Lane has the more enviable role as Oscar Madison, the divorced sportscaster who has no interest in being neat and tidy, but plenty of interest in the late night poker games he hosts in his garbage-littered eight-room apartment on Riverside Drive. The role of Oscar affords Lane plenty of opportunities to further explore and exploit his comedic range, as uniquely his as it has been inimitably perfected. No piece of shtick gets unrealized as we watch the highly energized Lane virtually push and pull the surprisingly ineffectual Broderick through scene after scene.
Even with due consideration to the more anal-retentive personality that propels Felix Ungar, Broderick doesn’t summon up much more than the image of a benignly idiosyncratic nerd as he copes with his impending divorce as well as with Oscar’s total annoyance at his wife-like takeover of the apartment. He quickly becomes as irritating to Oscar as he does to us, as he zombies around the stage contemplating either suicide or what to do about his burnt London broil. One can only feel a profound regret that a more artistically investigative approach could have been found to make this one-liner drenched comedy resonate with more substance. If you do go, think about Lane and Broderick switching roles. That’s one way to get through it.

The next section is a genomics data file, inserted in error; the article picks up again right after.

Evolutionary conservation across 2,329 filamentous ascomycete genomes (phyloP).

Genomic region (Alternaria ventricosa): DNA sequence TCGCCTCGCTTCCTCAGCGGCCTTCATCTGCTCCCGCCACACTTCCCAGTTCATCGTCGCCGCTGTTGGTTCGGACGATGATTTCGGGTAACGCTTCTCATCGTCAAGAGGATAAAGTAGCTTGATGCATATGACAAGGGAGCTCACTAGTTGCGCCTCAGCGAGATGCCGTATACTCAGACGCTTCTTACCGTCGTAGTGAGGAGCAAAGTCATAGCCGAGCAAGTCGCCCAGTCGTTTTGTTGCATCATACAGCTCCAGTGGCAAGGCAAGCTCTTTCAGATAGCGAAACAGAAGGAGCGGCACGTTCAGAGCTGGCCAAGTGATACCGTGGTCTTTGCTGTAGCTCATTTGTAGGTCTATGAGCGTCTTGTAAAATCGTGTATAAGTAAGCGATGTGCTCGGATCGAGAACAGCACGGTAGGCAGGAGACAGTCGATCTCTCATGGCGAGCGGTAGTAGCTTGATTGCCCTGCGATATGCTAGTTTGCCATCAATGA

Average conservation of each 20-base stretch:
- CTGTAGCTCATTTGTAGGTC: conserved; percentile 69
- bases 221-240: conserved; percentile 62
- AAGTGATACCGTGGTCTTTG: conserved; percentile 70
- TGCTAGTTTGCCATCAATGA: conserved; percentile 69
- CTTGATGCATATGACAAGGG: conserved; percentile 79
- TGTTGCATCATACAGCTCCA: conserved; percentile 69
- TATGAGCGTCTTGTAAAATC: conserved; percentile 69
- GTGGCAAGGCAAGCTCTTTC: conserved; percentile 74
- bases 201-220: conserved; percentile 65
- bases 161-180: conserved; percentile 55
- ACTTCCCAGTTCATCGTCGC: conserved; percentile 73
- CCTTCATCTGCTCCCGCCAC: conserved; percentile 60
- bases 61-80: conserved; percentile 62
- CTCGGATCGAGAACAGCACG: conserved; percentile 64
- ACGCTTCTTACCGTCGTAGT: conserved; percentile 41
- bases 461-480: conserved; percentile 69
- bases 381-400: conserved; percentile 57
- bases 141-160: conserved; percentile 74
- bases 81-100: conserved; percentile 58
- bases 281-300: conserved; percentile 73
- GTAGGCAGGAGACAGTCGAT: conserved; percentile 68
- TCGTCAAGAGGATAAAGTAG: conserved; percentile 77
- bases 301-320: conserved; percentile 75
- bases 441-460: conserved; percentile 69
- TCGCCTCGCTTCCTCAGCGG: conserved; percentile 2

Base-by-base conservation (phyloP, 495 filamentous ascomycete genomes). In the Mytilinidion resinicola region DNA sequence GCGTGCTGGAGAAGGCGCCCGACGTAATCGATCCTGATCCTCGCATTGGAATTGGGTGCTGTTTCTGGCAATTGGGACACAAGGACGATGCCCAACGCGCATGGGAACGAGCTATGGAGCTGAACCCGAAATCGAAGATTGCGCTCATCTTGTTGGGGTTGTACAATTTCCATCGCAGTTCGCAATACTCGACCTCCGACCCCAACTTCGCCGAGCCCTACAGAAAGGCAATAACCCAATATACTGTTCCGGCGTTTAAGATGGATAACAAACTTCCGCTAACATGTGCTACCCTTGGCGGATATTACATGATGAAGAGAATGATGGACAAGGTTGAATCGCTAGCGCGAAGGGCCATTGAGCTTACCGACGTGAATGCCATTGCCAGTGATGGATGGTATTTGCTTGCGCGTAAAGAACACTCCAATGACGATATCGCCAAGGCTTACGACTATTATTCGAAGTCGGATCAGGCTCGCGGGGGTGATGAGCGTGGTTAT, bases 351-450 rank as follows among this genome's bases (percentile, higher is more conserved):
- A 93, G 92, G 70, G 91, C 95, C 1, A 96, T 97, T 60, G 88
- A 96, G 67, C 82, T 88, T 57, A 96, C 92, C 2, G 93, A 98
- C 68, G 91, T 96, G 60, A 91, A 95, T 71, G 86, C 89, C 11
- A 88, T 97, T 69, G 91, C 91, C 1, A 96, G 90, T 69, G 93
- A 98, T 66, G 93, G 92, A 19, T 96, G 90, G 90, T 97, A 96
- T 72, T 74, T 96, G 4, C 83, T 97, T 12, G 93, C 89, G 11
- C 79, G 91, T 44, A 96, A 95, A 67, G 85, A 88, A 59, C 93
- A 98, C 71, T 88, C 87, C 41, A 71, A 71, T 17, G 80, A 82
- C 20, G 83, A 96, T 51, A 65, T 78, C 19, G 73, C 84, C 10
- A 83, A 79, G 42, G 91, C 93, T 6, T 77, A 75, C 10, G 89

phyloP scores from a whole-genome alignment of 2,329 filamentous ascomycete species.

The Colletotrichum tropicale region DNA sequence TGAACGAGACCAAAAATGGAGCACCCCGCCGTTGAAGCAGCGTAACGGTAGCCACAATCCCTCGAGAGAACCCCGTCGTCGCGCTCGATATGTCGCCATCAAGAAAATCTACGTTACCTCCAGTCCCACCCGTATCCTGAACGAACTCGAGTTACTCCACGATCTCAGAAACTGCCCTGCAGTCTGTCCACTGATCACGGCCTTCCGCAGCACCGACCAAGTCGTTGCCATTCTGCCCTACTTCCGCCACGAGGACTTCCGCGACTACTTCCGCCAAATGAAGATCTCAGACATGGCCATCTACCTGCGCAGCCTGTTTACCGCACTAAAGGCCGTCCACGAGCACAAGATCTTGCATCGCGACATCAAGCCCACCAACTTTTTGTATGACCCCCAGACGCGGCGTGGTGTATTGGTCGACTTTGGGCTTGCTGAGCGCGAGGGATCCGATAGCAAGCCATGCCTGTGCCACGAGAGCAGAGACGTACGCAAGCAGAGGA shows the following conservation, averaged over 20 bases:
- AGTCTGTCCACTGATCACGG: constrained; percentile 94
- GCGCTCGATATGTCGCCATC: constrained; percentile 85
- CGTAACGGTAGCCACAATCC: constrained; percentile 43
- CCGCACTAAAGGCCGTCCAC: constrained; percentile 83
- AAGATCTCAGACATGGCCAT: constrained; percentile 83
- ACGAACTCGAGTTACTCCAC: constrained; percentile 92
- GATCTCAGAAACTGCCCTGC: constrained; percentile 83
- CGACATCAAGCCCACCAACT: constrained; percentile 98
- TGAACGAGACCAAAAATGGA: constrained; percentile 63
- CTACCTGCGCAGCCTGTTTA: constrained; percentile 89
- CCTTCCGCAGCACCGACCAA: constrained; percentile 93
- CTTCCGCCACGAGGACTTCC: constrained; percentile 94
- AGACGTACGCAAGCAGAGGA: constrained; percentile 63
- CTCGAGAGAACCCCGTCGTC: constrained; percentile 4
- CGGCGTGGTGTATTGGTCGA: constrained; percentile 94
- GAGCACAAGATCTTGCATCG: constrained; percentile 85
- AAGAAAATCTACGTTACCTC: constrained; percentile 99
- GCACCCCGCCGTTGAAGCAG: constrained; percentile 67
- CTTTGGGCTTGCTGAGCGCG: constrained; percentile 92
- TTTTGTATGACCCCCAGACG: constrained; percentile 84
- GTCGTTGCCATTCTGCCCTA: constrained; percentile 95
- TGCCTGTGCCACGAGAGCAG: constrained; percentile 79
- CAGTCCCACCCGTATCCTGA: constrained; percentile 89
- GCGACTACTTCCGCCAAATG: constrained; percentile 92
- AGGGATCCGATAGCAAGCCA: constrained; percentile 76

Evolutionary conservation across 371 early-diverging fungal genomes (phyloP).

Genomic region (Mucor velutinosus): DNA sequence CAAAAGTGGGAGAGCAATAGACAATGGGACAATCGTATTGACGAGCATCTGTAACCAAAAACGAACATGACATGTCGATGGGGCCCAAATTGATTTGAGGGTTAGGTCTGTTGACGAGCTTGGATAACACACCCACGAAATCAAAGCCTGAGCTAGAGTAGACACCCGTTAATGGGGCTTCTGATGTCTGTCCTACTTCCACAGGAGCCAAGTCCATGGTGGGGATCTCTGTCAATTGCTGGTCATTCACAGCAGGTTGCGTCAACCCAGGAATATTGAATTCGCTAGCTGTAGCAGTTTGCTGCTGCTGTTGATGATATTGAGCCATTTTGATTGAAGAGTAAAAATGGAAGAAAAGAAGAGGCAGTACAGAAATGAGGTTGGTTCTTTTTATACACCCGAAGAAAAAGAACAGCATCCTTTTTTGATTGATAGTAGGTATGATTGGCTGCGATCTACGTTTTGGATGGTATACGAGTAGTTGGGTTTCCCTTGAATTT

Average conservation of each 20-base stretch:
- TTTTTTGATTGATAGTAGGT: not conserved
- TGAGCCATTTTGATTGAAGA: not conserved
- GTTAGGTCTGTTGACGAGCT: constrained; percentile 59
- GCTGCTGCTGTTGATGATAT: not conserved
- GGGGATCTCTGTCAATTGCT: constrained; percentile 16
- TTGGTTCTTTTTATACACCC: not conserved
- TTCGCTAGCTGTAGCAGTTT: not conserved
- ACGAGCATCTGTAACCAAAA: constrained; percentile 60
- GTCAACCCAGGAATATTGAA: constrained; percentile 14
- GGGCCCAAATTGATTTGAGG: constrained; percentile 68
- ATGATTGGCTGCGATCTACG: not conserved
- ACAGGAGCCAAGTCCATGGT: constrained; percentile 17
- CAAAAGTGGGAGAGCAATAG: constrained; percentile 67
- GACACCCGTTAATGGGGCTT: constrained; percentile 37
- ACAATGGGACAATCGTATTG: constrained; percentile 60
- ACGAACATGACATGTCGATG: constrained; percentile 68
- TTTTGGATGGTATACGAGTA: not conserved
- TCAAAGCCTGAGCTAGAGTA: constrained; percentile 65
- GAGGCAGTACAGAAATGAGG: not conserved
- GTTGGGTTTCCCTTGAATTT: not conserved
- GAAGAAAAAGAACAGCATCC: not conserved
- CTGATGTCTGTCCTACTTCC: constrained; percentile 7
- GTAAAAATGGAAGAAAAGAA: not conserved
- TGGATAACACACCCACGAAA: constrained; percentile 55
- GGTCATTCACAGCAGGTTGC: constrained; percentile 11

Set designer John Lee Beatty has the pleasure of turning a messy sprawling apartment into a designer showplace in Act II (with help from the glow of Kenneth Posner’s lighting), much to the dismay of Oscar’s poker pals. Curiously, it’s the opening moments in the comedy and before Lane or Broderick intrude that remain the most skillfully and comically realized. Helping to validate this are dense cop Murray (Bard Garrett, recognizable as Robert Barone from Everybody Loves Raymond), impatient Speed (Rob Barlett), timid Vinnie (Lee Wilkof), and accountant Roy (Peter Frechette), as they tease and torment each other unmercifully as their card game progresses in stalls and starts. Only Frechette seems ill-at-ease and miscast, despite the fact that he is also understudy to Broderick.